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I just want to say that people should be able to come on this forum and express how they are feeling and get support not abused. I think perhaps some of those who dont have more complex issues or who are much farther in recovery have forgotten what it felt like in the beginning. If anything, newbies should know it will be a struggle at first. If everyone else on here acted like it was easy they may feel estranged and may be further plunged into hopelessness. It can make us feel we want to give up in the begi ning at times but on the other hand things will change as we learn more and give our bodies time to heal and become balanced.

Without research and people on here, I would not beging to know how to live gluten free and also would not have discovered other problems I have. It guided me through discovering a corn sensitivity, discovering I reacted to anything mold contaminated or fermented and even the period of time I had developed a salicylate sensitivity. I am very thankful and I hope we can remember what this forum is for.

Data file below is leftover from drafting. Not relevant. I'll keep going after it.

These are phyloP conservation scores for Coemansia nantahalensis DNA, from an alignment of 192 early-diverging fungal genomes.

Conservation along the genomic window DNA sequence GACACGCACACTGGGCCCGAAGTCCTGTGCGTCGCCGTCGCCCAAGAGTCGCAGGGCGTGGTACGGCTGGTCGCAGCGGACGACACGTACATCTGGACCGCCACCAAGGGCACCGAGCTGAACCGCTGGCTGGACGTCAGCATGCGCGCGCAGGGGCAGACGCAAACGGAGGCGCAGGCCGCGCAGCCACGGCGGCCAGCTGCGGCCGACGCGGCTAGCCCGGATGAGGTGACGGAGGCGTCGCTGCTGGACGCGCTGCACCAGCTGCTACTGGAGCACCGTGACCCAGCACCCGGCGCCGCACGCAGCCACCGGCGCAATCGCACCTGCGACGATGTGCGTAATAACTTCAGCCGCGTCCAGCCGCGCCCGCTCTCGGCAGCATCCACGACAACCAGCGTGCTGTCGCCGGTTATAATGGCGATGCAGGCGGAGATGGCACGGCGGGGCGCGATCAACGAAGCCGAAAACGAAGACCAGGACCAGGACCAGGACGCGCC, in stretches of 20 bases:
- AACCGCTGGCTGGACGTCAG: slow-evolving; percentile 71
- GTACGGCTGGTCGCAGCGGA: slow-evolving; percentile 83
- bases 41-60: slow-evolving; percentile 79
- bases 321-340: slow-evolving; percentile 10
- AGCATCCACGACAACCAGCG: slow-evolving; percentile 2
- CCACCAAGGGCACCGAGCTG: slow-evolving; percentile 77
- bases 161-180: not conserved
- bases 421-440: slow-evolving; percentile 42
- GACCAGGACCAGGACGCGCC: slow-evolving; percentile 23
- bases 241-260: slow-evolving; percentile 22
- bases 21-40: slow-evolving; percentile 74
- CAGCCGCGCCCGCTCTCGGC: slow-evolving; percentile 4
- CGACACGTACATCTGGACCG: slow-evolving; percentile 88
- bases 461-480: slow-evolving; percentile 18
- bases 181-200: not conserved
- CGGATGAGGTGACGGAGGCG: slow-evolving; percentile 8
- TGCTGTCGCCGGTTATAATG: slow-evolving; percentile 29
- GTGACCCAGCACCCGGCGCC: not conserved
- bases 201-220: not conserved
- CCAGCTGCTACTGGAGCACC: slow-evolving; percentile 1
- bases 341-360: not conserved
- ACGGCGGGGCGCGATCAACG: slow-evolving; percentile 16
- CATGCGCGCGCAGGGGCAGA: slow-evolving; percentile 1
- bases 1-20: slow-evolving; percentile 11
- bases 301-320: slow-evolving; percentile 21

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    • The reason I think it was the shampoo? Process of elimination. Our house is almost entirely gluten free (except for this shampoo which slipped through the cracks until I read the ingredient label). My husband has bread that he eats at lunch, but he practices something that resembles aseptic technique from the lab when he's making his sandwiches. He's been doing this for years now and I've never been glutened from within my home. The previous week I hadn't eaten out, I cooked all my food, I don't eat processed food and I never eat something from a shared facility.  Usually if I get glutened it's a single dose sort of thing and it follows a very predictable course, to the point where I can estimate when I got glutened within 24 hours of when it happened. However, this time, I was feeling achy and arthritic and moody for about a week before it got bad enough for me to recognize it as the result of gluten exposure, at which point we went searching and found the shampoo (and conditioner, which does leave more of a residue than shampoo), which he immediately stopped using. Within three days I was feeling back to normal (which is the usual course for me).  Sure, it could have been something else, but I know how sensitive I am, and, as silly as it sounds, it was the only thing that made sense. The other thing you said: You're correct, mine was not a rock solid celiac diagnosis, but I have no doubt that gluten is the problem. I was SICK. I went through two different gluten challenges in an effort to get a more straightforward diagnosis during which I was a barely functioning human being. Consuming gluten may not have given me blunted villi or elevated antibodies, but it did inflame my gut, and actually started to damage my liver. If you look at my diagnosis thread, I had elevated liver enzymes, which have been correlated with celiac disease in the past. There was no alternative explanation for the liver enzymes, he checked EVERYTHING.  I too am a scientist and I have spent a lot of time with the literature trying to make sense of my condition.  https://www.ncbi.nlm.nih.gov/pubmed/26150087 I also have no doubt that gluten was damaging my intestines in some way, as any prolonged gluten exposure in the past has inevitably been followed by a severe FODMAP intolerance that goes away once I've eliminated the gluten and given myself a month or so to heal.  I also had a very fast diagnosis following the onset of symptoms (~1 year) so it's possible that the disease never had a chance to manifest as full celiac. I wasn't willing to eat gluten long enough to find out. As a result of my diagnosis, hazy as it was, I am *meticulously* gluten free. It is not a fad for me. I don't occasionally cheat. It is my life, for better or worse. All of that being said, I'm not sure what my diagnosis has to do with your question. You say you're not trying to be rude, but when you bring up my diagnosis in a thread that has nothing to do with diagnostics, it seems like you're trying to undermine the validity of my disease or the validity of my input in this forum. If I'm being hypersensitive, I apologize, but that's how you came across on my end. I'll admit that the fact that my diagnosis wasn't more straight forward does make me a bit defensive, but I promise that even if I didn't have a solid diagnosis, I interact with the world as though I did, and I'm not out there giving people the wrong idea about celiac disease by not taking it seriously. If there was a connection between your question and my diagnostics that I missed I would appreciate you giving me the chance to better understand what you were asking.